I have been asked, “What is the point of writing in a journal? How is it supposed to help me?” I usually cite studies of people who have been through physical and emotional trauma who wrote and recovered more quickly than those who did not. But there is a more spiritual and soulful answer as well. Writing is a memory storage house – it makes more real and lasting thoughts and moments of existence.
How many times have you woken from a dream—telling yourself—“that’s a very interesting dream”, only to have the entire dream fade from consciousness, even as you are inviting your memory to record the dream.
Life can be a lot like that moment of dream dissolving. Big events are stored, but not the delicate and intricate pulses of perception that accompany the big events. Little moments are entirely forgotten. The brain does not deem them of survival value and tosses them out.
These little moments are important to our spiritual life, they constitute most of the life that we have. If we do not record them, they are lost, or at least significantly undervalued.
We record big events, like a wedding. But the recorded event is a staged, cultural happening that we store with photos and video recordings. The exterior shell is recorded, not the beating heart of the event. Love, which is what a wedding is supposed to be about, is not the most important at a wedding. No, love is easiest at a wedding. All kinds of social and economic support are available – a celebration full of food and drink and flowers. Everyone is focused on the happy couple – love at this time is easy. So what about when love is hard? Do we take photographs of each other during an argument? Do we record moments of tension and strain in our relationships when the social and financial support is lacking? Struggle is as much or more a part of our lives as is joy. By recording how we are feeling, how we are experiencing these events we are making an important record of our life. A record we can consult and use to help understand and perhaps modify patterns of living.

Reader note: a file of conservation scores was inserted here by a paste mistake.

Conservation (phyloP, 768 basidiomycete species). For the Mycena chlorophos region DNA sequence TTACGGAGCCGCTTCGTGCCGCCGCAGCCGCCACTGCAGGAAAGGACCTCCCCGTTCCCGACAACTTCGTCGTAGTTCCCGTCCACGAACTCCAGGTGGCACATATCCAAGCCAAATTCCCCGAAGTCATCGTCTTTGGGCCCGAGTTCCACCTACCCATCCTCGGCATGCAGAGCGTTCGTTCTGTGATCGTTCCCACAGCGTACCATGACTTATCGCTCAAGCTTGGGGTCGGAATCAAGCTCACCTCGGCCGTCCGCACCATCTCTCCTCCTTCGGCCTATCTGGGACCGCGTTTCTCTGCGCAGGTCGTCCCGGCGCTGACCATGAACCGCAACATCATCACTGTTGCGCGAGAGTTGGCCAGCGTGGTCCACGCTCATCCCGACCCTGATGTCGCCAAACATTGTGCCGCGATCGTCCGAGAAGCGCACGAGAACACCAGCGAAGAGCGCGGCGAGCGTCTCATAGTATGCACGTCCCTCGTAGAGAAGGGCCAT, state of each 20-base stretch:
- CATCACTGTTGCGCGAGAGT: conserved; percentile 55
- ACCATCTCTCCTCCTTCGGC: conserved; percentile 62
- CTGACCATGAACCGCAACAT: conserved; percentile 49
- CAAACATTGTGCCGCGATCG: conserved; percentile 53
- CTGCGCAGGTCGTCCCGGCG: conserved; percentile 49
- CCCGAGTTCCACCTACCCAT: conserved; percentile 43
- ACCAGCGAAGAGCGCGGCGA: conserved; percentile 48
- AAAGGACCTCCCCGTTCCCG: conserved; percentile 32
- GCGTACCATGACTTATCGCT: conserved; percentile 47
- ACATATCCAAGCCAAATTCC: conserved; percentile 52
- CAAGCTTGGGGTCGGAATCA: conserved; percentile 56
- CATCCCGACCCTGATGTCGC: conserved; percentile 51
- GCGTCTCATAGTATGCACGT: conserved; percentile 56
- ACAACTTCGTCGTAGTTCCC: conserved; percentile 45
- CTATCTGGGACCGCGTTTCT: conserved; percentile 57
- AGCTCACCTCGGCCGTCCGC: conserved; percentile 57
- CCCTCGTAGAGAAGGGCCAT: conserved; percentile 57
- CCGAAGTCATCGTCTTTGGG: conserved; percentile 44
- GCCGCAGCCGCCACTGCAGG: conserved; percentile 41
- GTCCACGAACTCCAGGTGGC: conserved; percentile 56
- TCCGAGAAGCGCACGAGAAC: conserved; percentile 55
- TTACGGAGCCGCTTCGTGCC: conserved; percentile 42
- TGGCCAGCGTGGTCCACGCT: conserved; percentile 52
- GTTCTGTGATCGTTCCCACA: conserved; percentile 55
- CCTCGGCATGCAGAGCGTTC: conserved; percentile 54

It is not just the bad events that we fail to fully recognize or record, but also the simple events in our lives. John Stanford calls it “stirring the oatmeal” love. The simple times in our relationships, the small patterns and rituals are not seen as fit to record. These small patterns make up the bulk of our time with each other. Sometimes we have a sudden realization of the power of love for a partner after months or even years of just being “used to” the other.
Bad moments and small moments merit recording as surely as a wedding. Mere photographs do not do justice to the thoughts, the motion and the internal experience. We cannot catch in a visual image the full power of these moments. In conversation we can recognize the power of these moments, and conversation is potent. But conversation lacks permanence. Conversation can be the lost dream, just as a faded memory can.
So journaling, writing down the minutia of the day, can help us focus on the moments that make up our lives. It can elevate the tiny rituals that could easily be forgotten, but that matter. Journaling can help make the vanishing dream stick around. Journaling, in short, can help us become more aware of who we are and why our lives matter.
Michael Winters is a Psychologist in Houston focusing on marriage counseling and therapy. Michael received his PhD from the University of Memphis and has been practicing since 1991.